I suppose that the time had to come, and it duly arrived at Marriots. We finished last in a quiz. I can’t even blame over indulgence in their excellent Moongazer beer, as this was a Wednesday morning event and we were fortified by nothing stronger than coffee and Rebecca’s scrumptious shortbread. Our downfall was the inability to remember the names of the sisters and their husbands in Pride and Prejudice, and as so often happens we would be reminded of our failure again later that day. The book group at Waterstones were torn between a classic and science fiction novel for the next meeting. Our animator, Sian suggested reading Pride and Prejudice with Zombies as a compromise, but in the end we settled for the latest from Kashua Ishiguru.
Of course that is a bit of a simplification. Quizzes are not won and lost on one question and we also displayed a distinct lack of knowledge of the ingredients of cocktails such as a Sidecar and a White Lady. As you might guess, I am not much of a cocktail drinker, and I assumed that they are composed of rather random ingredients and mixed by bartenders who want to show off a bit having watched the Tom Cruise film, demonstrating rather more style than substance. Indeed, some might suggest that some jobs have taken on an undeserved mystique, with waiters becoming baristas and bartenders becoming mixologists, while the qualifications needed to enter these professions inflate to the point where a degree is needed to brew a pot of tea, which is, of course a criticism of the system rather than the people who have to participate in it.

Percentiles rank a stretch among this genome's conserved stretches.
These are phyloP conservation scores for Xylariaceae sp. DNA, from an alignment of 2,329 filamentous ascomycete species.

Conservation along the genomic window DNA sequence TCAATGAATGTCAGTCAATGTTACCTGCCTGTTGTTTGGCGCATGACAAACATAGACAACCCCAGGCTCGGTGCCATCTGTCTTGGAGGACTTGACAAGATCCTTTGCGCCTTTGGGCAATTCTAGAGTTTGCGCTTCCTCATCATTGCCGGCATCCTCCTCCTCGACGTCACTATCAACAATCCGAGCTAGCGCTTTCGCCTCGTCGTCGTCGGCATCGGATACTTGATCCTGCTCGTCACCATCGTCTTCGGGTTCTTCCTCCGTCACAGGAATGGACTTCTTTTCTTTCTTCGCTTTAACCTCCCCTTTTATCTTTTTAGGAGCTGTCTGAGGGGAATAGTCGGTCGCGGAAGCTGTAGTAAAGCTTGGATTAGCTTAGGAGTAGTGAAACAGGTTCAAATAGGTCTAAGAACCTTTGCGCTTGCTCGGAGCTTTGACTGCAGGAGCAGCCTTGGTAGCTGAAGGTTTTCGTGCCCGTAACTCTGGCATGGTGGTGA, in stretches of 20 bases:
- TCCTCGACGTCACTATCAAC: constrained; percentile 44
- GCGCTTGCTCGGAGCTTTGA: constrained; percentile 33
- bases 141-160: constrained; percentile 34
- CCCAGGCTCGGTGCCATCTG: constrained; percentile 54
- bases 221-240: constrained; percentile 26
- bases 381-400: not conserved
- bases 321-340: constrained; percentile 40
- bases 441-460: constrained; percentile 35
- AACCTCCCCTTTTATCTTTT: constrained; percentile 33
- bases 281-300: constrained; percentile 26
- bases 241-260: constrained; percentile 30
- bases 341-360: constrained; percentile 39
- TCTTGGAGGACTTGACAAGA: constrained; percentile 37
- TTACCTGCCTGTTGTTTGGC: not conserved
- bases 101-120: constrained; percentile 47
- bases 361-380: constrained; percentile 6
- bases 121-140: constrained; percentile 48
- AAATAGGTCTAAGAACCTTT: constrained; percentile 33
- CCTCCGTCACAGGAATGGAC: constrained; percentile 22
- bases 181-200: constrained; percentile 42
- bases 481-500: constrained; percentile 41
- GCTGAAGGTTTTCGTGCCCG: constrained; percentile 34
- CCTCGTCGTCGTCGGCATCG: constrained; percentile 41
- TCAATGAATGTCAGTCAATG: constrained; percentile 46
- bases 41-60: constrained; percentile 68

And then I read the obituary of Dick Bradsell, written by Sophie Parkin in the Guardian. Dick, it seems, was the guy who turned cocktail making into an art with an instinctive grasp of how flavours worked, and blended and balanced ingredients to create a whole range of new cocktails which have become timeless classics. The Expresso Martini (icy espresso shaken with sugar syrup, a double vodka and Kahlua) was created for a top British model, while his own personal favourite was the Bramble, composed of dry gin, lemon juice, sugar syrup and crème de mûre.
Interesting though this was, what really fascinated me was the man himself. He had a relatively conventional background, with his father being a radar engineer and his mother a chiropodist but by the time he attended art school Dick had a habit of wearing black eyeliner, a turban and a skirt as he sucked caviar out of a styrofoam wig head, while his flatmate confessed to being occasionally annoyed by his habit of ‘borrowing my ballgowns and trashing the hems with his Doc Marten boots when dressing up as Colette in an orange curly wig and going out disco dancing.’
He went on to work at many of the most prestigious establishments throughout the world, and trained many hundreds of bar staff whilst developing a set of rules that became the industry standard, insisting on things such as fresh juice and frozen glasses. Whilst his maxim that ‘perfection in bartending doesn’t just happen; you have to make the effort,’ I can’t help feeling that much of his success must be down to his personality and relationship with his customers. I don’t recall his TV appearances and don’t frequent the types of bars where he worked or that are now named after him, but I would have liked to have met him. Alas the chance has passed, but I would like to think he had a heck of a wake.